But all I hear about is the implication that the government – i.e. public officials – should be in charge of everything.
But what about the people? Have we asked ourselves if we’ve done anything for the economy? Have we asked ourselves if we’ve contributed to raising the standards of public health, making our country cleaner, helping our countrymen learn, helping the less fortunate, and being better people?
Before we start criticizing our government for doing nothing, have we ever asked if we’ve ever done SOMETHING for the country?
The government isn’t just the president. It isn’t just the law makers and the Supreme Court. It’s us: the people, the nation, the ones who voted leaders to represent us.
Have we ever asked what WE have done?
I can hear the whining already: but I’ve done everything I can, and all I see is hopelessness in the government – so why bother trying?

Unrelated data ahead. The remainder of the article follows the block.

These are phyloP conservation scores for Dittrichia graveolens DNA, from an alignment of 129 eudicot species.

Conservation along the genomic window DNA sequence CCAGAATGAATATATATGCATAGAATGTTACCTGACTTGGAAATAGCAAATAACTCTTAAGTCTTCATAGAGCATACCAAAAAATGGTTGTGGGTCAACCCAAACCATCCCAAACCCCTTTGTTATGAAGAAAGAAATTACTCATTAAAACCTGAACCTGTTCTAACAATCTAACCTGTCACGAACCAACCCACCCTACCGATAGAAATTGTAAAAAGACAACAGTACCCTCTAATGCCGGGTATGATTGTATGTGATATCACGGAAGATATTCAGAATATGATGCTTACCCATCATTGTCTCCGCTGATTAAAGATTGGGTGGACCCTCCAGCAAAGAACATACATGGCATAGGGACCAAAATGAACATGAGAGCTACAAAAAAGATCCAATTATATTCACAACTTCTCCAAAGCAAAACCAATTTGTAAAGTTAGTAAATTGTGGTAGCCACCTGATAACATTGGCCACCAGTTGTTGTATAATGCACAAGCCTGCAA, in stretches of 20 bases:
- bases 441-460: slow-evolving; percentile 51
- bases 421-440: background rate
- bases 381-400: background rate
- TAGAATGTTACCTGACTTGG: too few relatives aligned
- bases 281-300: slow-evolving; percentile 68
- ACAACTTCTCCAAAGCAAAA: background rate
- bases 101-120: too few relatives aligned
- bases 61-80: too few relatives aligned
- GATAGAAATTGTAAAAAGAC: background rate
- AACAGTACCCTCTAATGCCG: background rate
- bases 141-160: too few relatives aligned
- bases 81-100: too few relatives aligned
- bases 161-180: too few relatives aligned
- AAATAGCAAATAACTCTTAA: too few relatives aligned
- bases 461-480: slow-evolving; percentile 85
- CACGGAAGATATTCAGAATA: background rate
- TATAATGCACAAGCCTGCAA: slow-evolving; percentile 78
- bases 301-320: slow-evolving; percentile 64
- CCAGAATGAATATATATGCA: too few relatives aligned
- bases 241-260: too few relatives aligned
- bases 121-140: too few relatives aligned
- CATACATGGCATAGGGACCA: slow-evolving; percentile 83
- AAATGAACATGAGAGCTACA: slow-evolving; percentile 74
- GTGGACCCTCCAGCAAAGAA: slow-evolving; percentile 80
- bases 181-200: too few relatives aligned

Really? Is that the best excuse we can come up with? That we just decided to give up?
A friend of mine once said that nationalism and love for country should extend far beyond teaching our children to speak in their Mother Tongues. It should go beyond making sure that our flag is well displayed. It should go beyond teaching history or making more local films or buying only local products.
Love for country should be reflected in everything that we do, and the products of what we do.
Love your country? Then love where your country makes its territory. Stop throwing trash everywhere. When reprimanded for throwing your trash where it isn’t supposed to be thrown, apologize, pick up your trash, place it in the right trashcan, and don’t ever throw trash anywhere again.